From the magazine Wirtschaftswoche: “There is hardly any other region where so many first-class research in- stitutes are concentrated as in Braunschweig”. In fact, around 15,000 people work in research here. 27 institutes and 250 high-tech companies ensure a close network in conjunction with the Technical University and many oth- er educational institutions. These include an aerospace center, a research airport, the Salzgitter Mannesmann Forschung GmbH and chip developer INTEL.
There are a number of institutes directly related to milling whose regular excursion destination is the Deutsche Müllerschule Braunschweig.
These include, for example the institute of animal nu- trition ITE, the Friedrich-Loeffler Institute (FLI), and the federal research institute for animal health (Bundesfor- schungsanstalt für Tiergesundheit). Feed science and evaluation are important fields of knowledge in the milling industry, after all, the mills also produce compound feed. ITE researches in this area and therefore is an important information source for existing personal contacts.
Another institute which focuses on animal nutrition is the IFF, an international research association for feed technology. The IFF was founded as part of an initiative of the Profes- sional association of the animal feed industry. In the Thune district the institute is engaged with basic research on tech- nological issues of compound feed production. The ongoing development of process engineering is the focus of the scientific work – one of the core competencies of the DSMB.
Less obvious is the connection between the German milling school and Germany’s national metrology institute PTB. Atomic clocks, linear dimensions, calibration weights – this is where measurements and calibrations are carried out. It is the highest authority in all questions of correct and reliable measurement, and as such is also a popular excursion destination of the DMSB, because as the highest authority it is also responsible for the calibration capability of the moisture meters. These are essential for the trading and processing of cereals.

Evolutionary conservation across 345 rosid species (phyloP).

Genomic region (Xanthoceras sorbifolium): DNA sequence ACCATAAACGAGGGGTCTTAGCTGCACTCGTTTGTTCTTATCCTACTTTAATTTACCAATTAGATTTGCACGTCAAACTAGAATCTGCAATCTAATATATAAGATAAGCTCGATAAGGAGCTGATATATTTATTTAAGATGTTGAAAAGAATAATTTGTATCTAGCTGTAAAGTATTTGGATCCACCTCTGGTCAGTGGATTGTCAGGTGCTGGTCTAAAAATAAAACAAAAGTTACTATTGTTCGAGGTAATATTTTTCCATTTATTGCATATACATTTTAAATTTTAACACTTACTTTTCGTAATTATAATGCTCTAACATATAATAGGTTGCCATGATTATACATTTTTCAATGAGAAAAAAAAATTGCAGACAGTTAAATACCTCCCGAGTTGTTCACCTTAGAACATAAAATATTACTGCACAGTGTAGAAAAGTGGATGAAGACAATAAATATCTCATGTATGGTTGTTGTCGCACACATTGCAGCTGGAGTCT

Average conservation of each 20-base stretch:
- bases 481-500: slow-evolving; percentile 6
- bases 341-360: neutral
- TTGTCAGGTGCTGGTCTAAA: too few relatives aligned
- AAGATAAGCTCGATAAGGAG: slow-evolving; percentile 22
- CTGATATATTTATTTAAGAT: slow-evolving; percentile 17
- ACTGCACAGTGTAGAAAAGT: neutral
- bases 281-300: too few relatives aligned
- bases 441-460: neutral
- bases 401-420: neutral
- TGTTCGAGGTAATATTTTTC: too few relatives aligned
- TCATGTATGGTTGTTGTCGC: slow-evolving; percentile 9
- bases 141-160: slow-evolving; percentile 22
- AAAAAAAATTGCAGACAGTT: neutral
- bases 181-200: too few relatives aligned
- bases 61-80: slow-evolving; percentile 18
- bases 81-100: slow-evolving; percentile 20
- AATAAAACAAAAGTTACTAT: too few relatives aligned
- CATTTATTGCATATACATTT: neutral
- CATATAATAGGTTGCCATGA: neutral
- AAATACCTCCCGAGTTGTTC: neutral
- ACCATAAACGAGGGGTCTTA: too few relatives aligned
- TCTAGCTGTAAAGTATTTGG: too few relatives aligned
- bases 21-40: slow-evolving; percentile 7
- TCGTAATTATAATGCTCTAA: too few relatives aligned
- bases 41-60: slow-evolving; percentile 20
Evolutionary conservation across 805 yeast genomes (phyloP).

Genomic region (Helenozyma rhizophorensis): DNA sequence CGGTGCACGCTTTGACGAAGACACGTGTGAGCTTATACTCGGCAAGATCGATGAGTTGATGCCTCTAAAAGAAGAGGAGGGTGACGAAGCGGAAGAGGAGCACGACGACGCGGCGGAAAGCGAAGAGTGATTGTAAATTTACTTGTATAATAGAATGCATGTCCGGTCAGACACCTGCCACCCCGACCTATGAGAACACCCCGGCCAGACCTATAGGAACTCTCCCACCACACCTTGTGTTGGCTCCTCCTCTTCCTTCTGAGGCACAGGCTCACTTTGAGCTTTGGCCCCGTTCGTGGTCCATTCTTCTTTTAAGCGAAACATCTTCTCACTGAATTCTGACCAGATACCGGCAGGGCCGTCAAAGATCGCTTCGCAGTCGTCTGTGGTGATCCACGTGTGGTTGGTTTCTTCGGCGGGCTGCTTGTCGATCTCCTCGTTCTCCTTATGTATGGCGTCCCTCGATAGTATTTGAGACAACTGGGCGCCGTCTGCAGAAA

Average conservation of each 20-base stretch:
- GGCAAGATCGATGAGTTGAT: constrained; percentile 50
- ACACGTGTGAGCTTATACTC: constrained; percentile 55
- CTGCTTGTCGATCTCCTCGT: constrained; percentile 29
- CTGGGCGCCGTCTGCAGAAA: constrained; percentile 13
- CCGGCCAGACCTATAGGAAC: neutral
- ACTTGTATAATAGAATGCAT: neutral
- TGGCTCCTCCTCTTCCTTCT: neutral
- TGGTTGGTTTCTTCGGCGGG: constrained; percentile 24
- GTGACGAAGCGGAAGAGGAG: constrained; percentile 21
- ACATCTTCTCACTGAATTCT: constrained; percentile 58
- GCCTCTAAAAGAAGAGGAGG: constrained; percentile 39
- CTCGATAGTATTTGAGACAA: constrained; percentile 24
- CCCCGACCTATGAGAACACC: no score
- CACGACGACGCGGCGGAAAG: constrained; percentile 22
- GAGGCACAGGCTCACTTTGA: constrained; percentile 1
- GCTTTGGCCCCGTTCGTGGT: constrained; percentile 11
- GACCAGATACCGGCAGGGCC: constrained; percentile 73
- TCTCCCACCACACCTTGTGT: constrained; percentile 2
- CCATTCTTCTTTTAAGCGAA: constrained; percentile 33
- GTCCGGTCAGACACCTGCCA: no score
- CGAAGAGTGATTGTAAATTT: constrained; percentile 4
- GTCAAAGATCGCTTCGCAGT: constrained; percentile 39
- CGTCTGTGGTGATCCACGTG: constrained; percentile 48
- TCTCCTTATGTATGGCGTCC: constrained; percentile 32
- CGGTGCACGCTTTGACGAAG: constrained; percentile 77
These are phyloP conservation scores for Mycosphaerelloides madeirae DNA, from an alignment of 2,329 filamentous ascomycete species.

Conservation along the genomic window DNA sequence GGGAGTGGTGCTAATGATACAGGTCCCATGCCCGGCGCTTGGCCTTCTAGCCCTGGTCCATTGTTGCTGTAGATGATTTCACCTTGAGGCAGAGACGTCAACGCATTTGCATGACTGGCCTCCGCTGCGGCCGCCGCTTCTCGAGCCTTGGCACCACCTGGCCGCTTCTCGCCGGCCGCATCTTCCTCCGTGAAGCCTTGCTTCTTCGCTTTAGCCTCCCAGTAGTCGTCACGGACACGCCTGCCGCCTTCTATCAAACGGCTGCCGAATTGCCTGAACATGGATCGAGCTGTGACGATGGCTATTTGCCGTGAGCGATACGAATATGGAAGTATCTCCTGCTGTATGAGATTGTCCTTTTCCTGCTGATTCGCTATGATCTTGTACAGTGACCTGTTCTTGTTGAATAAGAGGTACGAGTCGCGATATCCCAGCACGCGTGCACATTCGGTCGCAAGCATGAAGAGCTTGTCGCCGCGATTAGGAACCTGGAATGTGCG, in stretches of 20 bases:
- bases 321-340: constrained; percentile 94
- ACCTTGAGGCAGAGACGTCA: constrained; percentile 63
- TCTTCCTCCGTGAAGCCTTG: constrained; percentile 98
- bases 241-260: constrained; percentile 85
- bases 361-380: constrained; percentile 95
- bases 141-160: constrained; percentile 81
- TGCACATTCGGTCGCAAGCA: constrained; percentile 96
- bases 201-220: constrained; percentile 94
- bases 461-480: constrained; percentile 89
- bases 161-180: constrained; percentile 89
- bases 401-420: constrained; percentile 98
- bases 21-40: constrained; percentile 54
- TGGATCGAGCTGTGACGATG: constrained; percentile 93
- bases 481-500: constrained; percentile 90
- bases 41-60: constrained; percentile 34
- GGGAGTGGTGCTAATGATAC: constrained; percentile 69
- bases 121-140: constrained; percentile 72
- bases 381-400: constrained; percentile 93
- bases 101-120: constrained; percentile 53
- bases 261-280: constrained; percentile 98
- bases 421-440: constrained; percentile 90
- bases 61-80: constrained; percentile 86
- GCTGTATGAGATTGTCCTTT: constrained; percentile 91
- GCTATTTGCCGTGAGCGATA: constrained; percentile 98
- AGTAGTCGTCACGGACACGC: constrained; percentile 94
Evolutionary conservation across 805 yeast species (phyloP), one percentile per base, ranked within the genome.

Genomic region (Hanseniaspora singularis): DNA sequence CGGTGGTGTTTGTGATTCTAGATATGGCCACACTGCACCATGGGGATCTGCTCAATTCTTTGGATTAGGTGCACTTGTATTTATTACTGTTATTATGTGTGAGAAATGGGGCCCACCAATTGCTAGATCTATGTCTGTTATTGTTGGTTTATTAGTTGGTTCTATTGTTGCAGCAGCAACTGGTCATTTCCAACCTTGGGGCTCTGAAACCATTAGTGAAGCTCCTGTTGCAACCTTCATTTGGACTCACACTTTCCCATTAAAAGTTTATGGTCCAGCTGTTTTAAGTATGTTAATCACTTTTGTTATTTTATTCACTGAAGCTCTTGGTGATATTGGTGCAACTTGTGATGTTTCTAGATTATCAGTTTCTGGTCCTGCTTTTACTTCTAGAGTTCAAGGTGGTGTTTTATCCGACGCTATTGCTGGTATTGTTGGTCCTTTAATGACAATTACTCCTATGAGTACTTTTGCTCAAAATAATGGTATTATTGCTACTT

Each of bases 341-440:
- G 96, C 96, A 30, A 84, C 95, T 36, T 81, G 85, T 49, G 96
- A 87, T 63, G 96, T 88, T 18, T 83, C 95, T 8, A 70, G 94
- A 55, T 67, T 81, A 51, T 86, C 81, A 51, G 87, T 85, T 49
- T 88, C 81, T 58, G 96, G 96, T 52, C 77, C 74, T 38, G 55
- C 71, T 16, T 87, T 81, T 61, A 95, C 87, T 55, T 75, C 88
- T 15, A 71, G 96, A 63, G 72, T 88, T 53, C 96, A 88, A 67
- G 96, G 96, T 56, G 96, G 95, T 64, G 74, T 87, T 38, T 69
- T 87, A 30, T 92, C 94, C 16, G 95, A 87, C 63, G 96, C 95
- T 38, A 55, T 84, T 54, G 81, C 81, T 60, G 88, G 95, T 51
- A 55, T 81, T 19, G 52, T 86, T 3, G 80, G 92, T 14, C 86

Because of its relationship to agriculture the Julius Kühn Institute (JKI) is interesting for the DMSB. This independent federal higher authority conducts research and advises on all aspects of cultivated plants. These include cul- tivation, soil science, crop protection, harvesting and stock conservation – the latter a very interesting topic for mills when it comes to pest control, for example. JKI has been investigating the long-term effects of agriculture and pesticides in endurance field tests for over 20 years.
The Johann Heinrich von Thünen Institute is also active in agriculture. Fields, forests and seas are the three research areas of the institute. How do agricultural and forest ecosystems react to climate change?How does it change the marine biocoenoses? Which technical innovations make renewable raw materials particularly efficient? Conserving resources while guaranteeing care and quality of life is one of the institutes tasks. And a lot more besides.